Tuesday, November 5, 2013

Farinata – Why Didn’t You Wish for This Sooner!

The third best part of this job, after the fame and fortune, is learning about unique, new foods; and this farinata video is a perfect example! Until it was requested by a Vlad Kiperman (if that is his real name), I had no idea this tasty, and dead simple recipe even existed. It’s so good, I’m kind of sad the discovery came so late in life.

Farinata is nothing more than a simple garbanzo bean flour batter, which is spiked with olive oil and salt, and baked in a very hot oven. The surface gets crusty, the edges get crispy, and yet the inside stays moist and sort of creamy. The texture is easy to explain, but the taste, not so much.

This is so simple and subtly flavored that it’s a kind of hard to describe. You may be familiar with the taste of garbanzo (aka chickpeas) in things like hummus and falafel, but here it’s not combined with other strongly flavored ingredients, and so you’re getting pure, un-cut bean. It’s going to be easier for me if you just make it and taste for yourself.

Like I said in the video, if you’ve never made this before, you should probably try a plain version to get an idea of what this stuff is all about, but after that, the sky's the limit. The options for add-ons to the batter, as well as potential toppings are virtually limitless. I hope you give this a try soon. Enjoy!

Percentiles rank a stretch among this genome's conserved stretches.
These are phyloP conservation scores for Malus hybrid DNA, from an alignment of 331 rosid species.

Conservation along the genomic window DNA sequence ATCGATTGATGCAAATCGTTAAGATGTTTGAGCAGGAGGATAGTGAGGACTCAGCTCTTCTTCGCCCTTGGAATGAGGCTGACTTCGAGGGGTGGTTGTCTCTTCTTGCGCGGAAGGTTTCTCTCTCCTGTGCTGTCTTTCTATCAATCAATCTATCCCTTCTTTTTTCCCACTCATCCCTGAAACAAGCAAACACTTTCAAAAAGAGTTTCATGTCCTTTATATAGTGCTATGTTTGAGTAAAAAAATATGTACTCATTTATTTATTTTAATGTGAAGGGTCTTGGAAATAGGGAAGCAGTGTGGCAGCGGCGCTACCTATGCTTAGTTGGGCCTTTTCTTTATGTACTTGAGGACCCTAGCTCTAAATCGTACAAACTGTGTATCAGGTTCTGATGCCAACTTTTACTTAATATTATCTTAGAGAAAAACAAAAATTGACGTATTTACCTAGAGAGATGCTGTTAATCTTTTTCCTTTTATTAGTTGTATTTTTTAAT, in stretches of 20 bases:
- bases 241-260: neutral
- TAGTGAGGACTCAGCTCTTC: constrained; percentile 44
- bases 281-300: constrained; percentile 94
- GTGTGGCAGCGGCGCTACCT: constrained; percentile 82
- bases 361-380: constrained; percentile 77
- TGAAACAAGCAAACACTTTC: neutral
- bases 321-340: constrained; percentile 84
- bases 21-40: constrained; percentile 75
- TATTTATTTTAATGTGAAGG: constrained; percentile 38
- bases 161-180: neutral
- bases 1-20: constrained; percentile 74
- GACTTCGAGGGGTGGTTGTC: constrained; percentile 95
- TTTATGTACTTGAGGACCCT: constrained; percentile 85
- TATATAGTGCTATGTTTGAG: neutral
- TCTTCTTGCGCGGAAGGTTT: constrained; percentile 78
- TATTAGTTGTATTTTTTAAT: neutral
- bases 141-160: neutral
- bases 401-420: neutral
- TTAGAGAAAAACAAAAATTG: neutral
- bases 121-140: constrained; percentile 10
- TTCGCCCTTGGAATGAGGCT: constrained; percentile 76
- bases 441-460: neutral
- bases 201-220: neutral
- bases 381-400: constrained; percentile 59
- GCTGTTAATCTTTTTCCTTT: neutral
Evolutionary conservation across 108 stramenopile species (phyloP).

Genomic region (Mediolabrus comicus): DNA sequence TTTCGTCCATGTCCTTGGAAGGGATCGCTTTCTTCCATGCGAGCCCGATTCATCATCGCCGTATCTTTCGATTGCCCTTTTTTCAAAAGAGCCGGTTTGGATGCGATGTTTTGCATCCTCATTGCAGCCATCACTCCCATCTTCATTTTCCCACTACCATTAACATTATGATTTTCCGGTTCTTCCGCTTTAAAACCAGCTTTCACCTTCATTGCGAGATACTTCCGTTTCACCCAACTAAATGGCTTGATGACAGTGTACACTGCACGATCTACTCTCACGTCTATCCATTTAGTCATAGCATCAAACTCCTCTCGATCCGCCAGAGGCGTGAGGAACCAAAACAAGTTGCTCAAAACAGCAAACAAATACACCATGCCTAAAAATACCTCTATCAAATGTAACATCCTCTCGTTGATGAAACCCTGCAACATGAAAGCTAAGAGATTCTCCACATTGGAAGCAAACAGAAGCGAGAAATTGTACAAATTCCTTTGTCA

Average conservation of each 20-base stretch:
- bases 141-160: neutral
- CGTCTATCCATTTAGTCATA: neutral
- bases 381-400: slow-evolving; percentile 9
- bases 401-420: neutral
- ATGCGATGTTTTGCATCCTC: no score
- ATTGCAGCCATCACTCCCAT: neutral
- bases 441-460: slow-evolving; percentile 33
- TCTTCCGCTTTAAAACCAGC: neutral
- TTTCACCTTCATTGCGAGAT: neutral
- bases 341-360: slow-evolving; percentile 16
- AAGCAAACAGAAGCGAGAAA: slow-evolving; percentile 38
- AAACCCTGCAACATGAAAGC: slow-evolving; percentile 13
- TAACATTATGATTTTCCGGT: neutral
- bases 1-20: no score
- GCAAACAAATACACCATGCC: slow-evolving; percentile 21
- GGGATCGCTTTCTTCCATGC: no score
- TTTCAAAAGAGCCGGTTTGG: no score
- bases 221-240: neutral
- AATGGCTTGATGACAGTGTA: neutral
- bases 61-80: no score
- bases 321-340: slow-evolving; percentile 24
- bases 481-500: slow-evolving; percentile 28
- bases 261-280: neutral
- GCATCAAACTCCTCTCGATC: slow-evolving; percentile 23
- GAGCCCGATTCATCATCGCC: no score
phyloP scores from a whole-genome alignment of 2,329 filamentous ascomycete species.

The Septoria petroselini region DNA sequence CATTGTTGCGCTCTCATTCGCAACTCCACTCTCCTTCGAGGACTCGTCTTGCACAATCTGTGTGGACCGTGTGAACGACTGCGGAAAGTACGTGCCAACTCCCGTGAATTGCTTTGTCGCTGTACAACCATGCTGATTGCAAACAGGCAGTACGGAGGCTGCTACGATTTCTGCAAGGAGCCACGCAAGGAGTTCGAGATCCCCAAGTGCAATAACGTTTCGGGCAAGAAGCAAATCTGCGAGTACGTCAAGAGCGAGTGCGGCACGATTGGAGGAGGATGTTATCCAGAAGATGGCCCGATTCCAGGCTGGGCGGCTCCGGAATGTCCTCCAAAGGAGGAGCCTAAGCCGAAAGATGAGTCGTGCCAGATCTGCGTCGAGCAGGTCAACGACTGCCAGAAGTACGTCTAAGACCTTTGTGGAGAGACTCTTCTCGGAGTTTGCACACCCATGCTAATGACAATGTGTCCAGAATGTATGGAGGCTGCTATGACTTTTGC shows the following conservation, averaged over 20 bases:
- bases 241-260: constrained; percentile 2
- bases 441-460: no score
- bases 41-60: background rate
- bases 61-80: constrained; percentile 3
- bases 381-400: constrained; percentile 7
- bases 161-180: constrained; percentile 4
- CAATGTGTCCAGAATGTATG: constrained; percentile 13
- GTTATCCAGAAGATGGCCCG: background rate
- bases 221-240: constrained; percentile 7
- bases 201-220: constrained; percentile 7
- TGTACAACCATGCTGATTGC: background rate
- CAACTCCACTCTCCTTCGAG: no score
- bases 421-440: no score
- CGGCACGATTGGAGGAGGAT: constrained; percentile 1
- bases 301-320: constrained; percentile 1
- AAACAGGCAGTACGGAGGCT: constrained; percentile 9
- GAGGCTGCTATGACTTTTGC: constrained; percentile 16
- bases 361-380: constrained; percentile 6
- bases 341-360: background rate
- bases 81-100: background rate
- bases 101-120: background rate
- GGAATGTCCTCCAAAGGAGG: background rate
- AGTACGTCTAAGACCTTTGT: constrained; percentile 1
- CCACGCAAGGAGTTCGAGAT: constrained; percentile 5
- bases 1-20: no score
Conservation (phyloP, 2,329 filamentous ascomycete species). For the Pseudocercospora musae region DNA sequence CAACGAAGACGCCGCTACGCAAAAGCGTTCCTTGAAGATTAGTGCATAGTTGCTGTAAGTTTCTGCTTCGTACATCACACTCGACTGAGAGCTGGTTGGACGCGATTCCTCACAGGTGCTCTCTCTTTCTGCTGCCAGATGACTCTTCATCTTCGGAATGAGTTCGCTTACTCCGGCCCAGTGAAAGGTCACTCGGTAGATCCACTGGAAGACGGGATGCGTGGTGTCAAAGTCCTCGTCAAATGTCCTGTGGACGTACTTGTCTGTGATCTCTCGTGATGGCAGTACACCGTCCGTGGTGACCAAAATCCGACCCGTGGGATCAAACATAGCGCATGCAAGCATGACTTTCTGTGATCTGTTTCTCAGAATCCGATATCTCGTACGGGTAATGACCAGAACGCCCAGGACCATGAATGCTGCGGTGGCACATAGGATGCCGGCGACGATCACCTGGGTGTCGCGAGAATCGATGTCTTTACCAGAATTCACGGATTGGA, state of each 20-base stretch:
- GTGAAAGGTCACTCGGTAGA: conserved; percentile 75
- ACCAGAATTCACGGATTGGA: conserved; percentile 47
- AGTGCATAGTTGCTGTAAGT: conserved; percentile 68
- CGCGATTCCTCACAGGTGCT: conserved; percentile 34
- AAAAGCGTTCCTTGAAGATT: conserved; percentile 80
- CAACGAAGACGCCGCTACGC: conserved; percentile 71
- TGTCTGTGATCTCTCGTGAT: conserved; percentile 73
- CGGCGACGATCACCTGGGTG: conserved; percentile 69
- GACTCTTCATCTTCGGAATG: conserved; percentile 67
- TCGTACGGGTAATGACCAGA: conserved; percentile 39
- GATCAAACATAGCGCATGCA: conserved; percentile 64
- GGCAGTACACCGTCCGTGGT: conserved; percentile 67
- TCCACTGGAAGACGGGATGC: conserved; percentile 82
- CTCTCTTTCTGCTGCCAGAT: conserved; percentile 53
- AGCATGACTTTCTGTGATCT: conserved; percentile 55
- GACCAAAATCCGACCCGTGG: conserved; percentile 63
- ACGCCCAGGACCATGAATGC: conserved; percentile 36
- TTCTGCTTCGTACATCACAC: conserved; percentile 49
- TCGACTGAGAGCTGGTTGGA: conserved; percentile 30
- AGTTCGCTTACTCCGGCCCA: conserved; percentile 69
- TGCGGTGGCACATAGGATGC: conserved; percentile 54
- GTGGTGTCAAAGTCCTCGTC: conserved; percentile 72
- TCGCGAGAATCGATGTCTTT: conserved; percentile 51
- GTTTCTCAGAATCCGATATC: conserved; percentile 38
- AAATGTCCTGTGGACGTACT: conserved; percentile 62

Pan Note: I know many will ask, so I’ll just say it now; yes, you can use any oven-safe 10-inch pan to make this, but I have a tough time believing it will come out as wonderfully textured as it would if you use a cast-iron skillet. Putting the batter into a smoking hot pan seems to be one of the big keys here.

Ingredients for 6 portions (one 10-inch cast iron pan):
2 cups lukewarm water
1 1/2 cups garbanzo bean flour (aka chickpea flour)
1 1/2 tsp kosher salt (about 1 tsp fine table salt)
1/2 tsp finely minced rosemary leaves, optional
5 tbsp olive oil, divided (use 3 tablespoons for the batter, and 2 tablespoons for the pan)
freshly ground black pepper to taste

Gluten-Free and Loving It


By the way, since this is made from a legume-based flour, farinata is 100% gluten-free, which should make a small, but very passionate group of foodwishers happy. My usually modus operandi when it comes to such requests and questions is a referral to Allrecipe.com’s impressive, and extensive gluten-free recipe collection, or one of my many talented GF food blogger friends. 

Speaking of which, Shauna and Danny from Gluten-Free Girl (the Beyonce and Jay-Z of GF bloggers), have a new cookbook out called, Gluten-Free Girl Every Day. If you happen to swing that way, check it out. The recipes sound wonderful, the photos are gorgeous, and the book’s getting rave reviews.

27 comments:

Rita said...

i just hope i could find garbanzo bean flour. i don't know if they sell that here in germany. i sure would love to give that a try.

Chef John said...

I'm sure you cam! It would be found in any ethnic grocery stores, or just order online!

Michele Cryan said...